In my experience every event has a proximate cause and everything that exists was formed from preexisting material. It will take extraordinary evidence to convince me to believe what is contrary to my experience.

  3. "I don't know where matter came from."
    Oh, I think you know more than you let on. You know a number of things about the origin of matter. You know that it is not eternal. You know that it could not have come from matter. You know that it did not come from nothing. And you know that it had a cause.

    You don't have any reason to doubt any of these things, do you?

  4. You know that it is not eternal.

    Why do you say that?

    You know that it could not have come from matter.

    Trees and stars and people come from matter. Where did the matter come from?

    You know that it did not come from nothing.

    Nothing comes from nothing. LOL

    And you know that it had a cause.

    Every cause in my experience is a proximate cause. I don't know if matter has an existential or ontological cause.

  5. "Me: You know that it is not eternal."
    "You: Why do you say that?"
    Because you acknowledge that the universe as we understand it began to exist.

    "Me: You know that it could not have come from matter."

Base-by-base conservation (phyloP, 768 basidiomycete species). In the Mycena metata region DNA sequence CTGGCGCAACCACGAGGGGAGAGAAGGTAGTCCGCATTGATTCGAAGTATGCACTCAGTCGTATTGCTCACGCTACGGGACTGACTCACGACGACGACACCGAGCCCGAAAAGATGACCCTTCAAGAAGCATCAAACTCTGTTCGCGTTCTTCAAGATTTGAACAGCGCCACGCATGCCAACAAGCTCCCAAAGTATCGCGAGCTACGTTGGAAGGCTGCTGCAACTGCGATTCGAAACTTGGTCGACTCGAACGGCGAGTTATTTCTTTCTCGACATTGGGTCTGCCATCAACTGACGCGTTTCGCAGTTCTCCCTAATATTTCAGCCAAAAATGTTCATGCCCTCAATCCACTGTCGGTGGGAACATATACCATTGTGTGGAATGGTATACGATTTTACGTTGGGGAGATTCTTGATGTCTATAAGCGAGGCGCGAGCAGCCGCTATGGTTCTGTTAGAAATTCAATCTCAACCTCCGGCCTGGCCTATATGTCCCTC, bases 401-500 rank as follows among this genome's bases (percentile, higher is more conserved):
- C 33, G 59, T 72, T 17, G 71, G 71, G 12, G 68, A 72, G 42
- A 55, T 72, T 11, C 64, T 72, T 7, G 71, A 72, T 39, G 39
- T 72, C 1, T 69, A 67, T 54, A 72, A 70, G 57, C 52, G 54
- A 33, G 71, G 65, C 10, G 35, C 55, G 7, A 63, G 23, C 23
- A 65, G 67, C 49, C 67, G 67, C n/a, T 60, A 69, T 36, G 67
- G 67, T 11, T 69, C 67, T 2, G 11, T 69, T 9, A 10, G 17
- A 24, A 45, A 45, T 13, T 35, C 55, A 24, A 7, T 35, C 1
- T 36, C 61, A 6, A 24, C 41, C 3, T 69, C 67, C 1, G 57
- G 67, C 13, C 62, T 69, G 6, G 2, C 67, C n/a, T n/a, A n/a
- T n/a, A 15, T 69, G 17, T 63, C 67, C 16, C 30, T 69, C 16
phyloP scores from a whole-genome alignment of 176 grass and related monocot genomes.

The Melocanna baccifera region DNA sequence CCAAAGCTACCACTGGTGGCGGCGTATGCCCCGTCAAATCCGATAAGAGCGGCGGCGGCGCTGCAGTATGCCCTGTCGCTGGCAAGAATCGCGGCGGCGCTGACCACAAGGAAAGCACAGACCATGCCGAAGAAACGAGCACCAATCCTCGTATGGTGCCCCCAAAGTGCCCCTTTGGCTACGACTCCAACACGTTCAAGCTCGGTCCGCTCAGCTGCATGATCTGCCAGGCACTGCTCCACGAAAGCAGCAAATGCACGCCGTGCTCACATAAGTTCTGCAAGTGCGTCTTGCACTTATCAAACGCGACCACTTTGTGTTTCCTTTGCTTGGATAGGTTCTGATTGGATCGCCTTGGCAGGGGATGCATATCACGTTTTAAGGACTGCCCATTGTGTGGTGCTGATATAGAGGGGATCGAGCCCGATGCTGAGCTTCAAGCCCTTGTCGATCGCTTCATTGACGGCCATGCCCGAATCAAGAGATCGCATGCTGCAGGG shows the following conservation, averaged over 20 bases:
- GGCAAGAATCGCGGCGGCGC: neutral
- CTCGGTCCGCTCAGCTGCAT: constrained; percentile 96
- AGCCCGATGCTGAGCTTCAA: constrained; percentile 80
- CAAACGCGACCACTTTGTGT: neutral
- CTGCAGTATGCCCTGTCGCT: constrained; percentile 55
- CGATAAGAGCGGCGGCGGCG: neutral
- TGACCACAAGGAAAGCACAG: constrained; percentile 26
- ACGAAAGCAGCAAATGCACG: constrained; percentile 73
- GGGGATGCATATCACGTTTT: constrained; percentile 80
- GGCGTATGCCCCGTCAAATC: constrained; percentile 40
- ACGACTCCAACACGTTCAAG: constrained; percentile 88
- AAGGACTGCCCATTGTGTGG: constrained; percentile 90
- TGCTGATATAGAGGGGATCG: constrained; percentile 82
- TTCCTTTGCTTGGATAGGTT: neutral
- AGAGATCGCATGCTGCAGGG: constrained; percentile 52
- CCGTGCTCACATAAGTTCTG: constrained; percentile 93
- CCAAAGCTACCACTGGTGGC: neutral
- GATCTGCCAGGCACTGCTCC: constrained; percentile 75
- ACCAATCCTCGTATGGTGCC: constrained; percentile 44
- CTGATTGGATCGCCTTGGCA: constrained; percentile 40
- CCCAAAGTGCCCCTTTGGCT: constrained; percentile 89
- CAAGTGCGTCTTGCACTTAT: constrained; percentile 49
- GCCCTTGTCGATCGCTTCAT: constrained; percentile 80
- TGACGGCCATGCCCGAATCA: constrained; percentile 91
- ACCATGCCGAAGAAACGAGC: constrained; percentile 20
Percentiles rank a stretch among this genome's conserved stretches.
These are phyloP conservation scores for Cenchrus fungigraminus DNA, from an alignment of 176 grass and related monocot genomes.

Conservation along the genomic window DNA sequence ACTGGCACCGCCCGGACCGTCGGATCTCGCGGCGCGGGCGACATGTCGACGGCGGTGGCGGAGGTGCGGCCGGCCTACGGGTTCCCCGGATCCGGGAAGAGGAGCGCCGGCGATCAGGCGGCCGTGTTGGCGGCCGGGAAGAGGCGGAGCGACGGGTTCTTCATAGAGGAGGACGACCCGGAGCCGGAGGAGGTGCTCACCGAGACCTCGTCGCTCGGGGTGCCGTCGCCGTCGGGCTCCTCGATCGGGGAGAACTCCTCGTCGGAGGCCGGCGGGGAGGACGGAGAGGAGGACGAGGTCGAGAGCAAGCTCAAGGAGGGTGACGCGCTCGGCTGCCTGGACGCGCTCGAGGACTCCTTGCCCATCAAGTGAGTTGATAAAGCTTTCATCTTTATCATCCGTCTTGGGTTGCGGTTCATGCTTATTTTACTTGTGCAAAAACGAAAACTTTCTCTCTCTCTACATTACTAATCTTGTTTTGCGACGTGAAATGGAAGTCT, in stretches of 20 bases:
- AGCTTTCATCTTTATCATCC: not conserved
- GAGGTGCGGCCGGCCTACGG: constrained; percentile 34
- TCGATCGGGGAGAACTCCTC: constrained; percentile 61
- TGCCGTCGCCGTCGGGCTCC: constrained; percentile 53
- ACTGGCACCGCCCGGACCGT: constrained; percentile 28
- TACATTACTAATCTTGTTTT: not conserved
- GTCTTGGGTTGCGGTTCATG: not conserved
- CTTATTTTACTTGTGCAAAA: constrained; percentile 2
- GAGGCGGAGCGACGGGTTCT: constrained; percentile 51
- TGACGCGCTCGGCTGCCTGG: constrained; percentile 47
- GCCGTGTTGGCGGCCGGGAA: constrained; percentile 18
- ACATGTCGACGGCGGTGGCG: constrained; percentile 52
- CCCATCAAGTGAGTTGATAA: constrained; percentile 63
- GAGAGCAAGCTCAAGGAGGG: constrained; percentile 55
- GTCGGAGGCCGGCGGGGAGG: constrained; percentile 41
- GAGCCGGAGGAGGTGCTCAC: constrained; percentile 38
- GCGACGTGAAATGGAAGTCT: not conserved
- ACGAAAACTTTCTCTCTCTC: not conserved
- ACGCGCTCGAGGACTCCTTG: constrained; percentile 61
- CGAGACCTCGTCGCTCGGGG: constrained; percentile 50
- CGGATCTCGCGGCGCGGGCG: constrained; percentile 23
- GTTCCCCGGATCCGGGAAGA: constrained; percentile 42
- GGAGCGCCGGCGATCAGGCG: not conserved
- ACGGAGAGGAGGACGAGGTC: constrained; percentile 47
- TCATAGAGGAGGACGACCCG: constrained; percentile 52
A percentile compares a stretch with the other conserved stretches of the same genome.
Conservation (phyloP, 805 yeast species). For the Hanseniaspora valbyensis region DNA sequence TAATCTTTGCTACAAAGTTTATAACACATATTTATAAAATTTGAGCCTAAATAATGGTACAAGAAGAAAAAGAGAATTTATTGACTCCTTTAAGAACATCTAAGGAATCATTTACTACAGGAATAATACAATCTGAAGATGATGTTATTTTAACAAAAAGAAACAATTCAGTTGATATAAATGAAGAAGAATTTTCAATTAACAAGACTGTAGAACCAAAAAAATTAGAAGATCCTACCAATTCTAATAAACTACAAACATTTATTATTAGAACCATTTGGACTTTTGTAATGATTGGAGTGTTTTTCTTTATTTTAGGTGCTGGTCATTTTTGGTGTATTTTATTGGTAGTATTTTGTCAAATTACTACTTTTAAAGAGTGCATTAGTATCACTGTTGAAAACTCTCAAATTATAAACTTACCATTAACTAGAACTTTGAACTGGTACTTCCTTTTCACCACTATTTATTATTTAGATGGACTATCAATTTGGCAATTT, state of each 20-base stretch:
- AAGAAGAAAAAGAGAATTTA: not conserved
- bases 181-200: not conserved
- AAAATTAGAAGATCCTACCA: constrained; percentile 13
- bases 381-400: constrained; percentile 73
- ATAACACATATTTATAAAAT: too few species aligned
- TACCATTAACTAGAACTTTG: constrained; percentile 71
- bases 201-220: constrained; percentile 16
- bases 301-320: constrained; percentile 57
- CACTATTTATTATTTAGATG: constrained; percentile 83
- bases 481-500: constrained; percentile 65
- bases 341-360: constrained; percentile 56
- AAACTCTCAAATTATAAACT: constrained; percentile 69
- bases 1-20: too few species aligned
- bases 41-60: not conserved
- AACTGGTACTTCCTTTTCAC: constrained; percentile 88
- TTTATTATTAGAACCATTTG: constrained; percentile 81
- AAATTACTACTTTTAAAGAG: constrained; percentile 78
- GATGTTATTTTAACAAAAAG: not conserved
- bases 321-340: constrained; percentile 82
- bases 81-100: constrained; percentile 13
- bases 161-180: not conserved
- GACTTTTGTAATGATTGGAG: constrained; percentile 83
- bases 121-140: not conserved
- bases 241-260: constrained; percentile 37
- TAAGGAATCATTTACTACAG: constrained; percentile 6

"You: Trees and stars and people come from matter. Where did the matter come from?"
    From something immaterial. And spaceless, timeless, uncaused, and unimaginably powerful.

    "Me: You know that it did not come from nothing."
    "You: Nothing comes from nothing. LOL"
    We agree! You'd be surprised how many people believe that something can come from nothing. Or, maybe you wouldn't.

    "Me: And you know that it had a cause."
    "You: Every cause in my experience is a proximate cause. I don't know if matter has an existential or ontological cause."
    See above for some things you do know about the cause.

  6. Because you acknowledge that the universe as we understand it began to exist.

    That does not necessarily mean that the universe was not made from preexisting material.

    Where did the matter come from?

    From something immaterial. And spaceless, timeless, uncaused, and unimaginably powerful.